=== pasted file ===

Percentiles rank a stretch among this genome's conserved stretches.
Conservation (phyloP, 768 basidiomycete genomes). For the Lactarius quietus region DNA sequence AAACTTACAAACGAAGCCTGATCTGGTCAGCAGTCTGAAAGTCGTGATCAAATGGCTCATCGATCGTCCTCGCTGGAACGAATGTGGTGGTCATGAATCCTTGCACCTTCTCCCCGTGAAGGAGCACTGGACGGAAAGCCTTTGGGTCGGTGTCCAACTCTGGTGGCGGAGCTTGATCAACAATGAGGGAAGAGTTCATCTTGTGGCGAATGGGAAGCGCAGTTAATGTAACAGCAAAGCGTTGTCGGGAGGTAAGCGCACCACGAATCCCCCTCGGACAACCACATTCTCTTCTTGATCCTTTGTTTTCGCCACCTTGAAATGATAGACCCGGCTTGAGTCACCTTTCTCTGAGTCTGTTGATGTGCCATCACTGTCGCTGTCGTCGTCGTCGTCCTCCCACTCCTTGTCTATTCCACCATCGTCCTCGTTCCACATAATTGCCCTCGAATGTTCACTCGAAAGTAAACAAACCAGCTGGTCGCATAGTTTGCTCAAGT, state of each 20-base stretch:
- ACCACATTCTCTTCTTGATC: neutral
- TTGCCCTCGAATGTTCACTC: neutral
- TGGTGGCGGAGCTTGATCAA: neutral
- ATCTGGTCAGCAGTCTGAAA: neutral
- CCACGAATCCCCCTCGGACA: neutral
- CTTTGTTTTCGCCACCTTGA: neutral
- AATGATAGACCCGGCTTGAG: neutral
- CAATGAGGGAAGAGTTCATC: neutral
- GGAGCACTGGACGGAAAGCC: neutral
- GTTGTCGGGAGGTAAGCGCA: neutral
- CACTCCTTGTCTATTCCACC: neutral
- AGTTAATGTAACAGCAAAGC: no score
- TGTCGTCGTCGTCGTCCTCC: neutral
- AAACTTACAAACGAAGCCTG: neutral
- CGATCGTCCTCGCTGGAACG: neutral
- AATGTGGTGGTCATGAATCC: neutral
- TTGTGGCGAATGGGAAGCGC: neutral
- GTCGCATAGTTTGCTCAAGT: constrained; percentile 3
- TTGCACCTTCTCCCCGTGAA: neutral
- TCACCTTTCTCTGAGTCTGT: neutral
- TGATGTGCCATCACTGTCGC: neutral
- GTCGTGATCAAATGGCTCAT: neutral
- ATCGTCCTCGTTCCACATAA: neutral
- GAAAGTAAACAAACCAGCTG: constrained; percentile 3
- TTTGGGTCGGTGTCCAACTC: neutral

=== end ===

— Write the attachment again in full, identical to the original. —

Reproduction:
Percentiles rank a stretch among this genome's conserved stretches.
Conservation (phyloP, 768 basidiomycete genomes). For the Lactarius quietus region DNA sequence AAACTTACAAACGAAGCCTGATCTGGTCAGCAGTCTGAAAGTCGTGATCAAATGGCTCATCGATCGTCCTCGCTGGAACGAATGTGGTGGTCATGAATCCTTGCACCTTCTCCCCGTGAAGGAGCACTGGACGGAAAGCCTTTGGGTCGGTGTCCAACTCTGGTGGCGGAGCTTGATCAACAATGAGGGAAGAGTTCATCTTGTGGCGAATGGGAAGCGCAGTTAATGTAACAGCAAAGCGTTGTCGGGAGGTAAGCGCACCACGAATCCCCCTCGGACAACCACATTCTCTTCTTGATCCTTTGTTTTCGCCACCTTGAAATGATAGACCCGGCTTGAGTCACCTTTCTCTGAGTCTGTTGATGTGCCATCACTGTCGCTGTCGTCGTCGTCGTCCTCCCACTCCTTGTCTATTCCACCATCGTCCTCGTTCCACATAATTGCCCTCGAATGTTCACTCGAAAGTAAACAAACCAGCTGGTCGCATAGTTTGCTCAAGT, state of each 20-base stretch:
- ACCACATTCTCTTCTTGATC: neutral
- TTGCCCTCGAATGTTCACTC: neutral
- TGGTGGCGGAGCTTGATCAA: neutral
- ATCTGGTCAGCAGTCTGAAA: neutral
- CCACGAATCCCCCTCGGACA: neutral
- CTTTGTTTTCGCCACCTTGA: neutral
- AATGATAGACCCGGCTTGAG: neutral
- CAATGAGGGAAGAGTTCATC: neutral
- GGAGCACTGGACGGAAAGCC: neutral
- GTTGTCGGGAGGTAAGCGCA: neutral
- CACTCCTTGTCTATTCCACC: neutral
- AGTTAATGTAACAGCAAAGC: no score
- TGTCGTCGTCGTCGTCCTCC: neutral
- AAACTTACAAACGAAGCCTG: neutral
- CGATCGTCCTCGCTGGAACG: neutral
- AATGTGGTGGTCATGAATCC: neutral
- TTGTGGCGAATGGGAAGCGC: neutral
- GTCGCATAGTTTGCTCAAGT: constrained; percentile 3
- TTGCACCTTCTCCCCGTGAA: neutral
- TCACCTTTCTCTGAGTCTGT: neutral
- TGATGTGCCATCACTGTCGC: neutral
- GTCGTGATCAAATGGCTCAT: neutral
- ATCGTCCTCGTTCCACATAA: neutral
- GAAAGTAAACAAACCAGCTG: constrained; percentile 3
- TTTGGGTCGGTGTCCAACTC: neutral